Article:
To get a better understanding of how important technicians are, just refer to the following small glimpse of what my technicians do for me.

When I come in the morning, all treatments of in-hospital animals have ready been complete by the techs. Hospital runs have been cleaned, the animals walked, fed, vitals have been taken, and the treating technicians have a report for me on each patient.

In addition to this, technicians have admitted, performed presurgical vitals, run all pertinent labwork, and reported to me the findings so I can go ahead with my recommendation for premedication, which they then implement. Prior to surgery, technicians, clip and scrub the patient’s surgical site, induce the patient, place the tracheal tube, start gas anesthesia, then monitor anesthesia throughout the procedure. If the procedure is a dental prophylaxis, they perform the professional cleaning, check for pockets and other intraoral lesions, then alert me to assess whether further dental work needs to be done. For procedures that require another set of hands, technicians scrub in to assist me.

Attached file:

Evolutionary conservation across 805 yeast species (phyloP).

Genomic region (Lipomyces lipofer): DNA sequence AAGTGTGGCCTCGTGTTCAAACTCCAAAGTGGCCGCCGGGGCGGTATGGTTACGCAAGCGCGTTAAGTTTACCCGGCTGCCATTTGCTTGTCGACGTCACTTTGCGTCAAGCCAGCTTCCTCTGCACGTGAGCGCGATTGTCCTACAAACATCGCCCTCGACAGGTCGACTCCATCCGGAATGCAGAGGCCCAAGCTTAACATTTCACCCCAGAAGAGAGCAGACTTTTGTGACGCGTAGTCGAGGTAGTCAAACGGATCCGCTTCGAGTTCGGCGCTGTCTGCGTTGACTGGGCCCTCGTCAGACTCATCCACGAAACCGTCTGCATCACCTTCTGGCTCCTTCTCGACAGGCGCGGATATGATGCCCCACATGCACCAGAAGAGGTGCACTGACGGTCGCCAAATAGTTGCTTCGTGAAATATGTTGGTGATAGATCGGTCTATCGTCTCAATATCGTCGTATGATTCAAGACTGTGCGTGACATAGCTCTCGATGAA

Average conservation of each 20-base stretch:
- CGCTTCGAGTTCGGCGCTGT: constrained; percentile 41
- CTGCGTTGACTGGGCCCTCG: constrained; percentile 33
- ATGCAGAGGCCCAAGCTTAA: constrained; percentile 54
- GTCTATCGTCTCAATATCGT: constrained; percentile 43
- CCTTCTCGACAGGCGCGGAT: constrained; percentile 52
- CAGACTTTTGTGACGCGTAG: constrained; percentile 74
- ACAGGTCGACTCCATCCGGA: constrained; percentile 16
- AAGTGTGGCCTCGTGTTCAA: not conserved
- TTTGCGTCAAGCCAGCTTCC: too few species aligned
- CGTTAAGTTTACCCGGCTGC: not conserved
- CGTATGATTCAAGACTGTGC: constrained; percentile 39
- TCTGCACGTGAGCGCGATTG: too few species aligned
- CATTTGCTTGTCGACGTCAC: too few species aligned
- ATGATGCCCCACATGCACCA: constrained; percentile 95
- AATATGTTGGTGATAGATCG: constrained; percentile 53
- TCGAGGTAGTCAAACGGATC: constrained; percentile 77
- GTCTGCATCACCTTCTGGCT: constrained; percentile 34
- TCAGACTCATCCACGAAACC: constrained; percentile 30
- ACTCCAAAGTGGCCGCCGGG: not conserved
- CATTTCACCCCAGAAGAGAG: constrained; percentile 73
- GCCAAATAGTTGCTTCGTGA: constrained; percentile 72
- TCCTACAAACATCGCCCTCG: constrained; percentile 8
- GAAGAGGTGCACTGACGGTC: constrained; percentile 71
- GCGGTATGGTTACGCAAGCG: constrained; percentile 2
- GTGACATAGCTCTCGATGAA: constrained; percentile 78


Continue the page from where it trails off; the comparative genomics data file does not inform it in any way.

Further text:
During appointments, technicians perform all labwork by my order, freeing me up to keep up with my paper work and see more patients. During down time, technicians sift through all faxed labwork, place them in the proper medical files, then put them in my box for me to interpret and call the clients. They also process and examine all stool samples for parasites, alert me about positive results, then dispense the necessary medication and call the client with a diagnosis and to alert that medication is waiting for the pet to be picked up. My most senior technician spends her down time logging the controlled drugs, keeping the hospital OSHA compliant, and ordering inventory.

At the end of the day, technicians discharge the patient, dispense medications, and go over discharge instructions with the client.

I am sure there is plenty more that they do that is escaping me at this very moment, but I think the point is clear how important technicians are to a hospital. While veterinarians are the nucleus of the practice that bear the primary patient responsibility, we could not do what we do, as well as we do, without our dedicated and hard working veterinary technicians.

Roger Welton, DVM
Founder, Web-DVM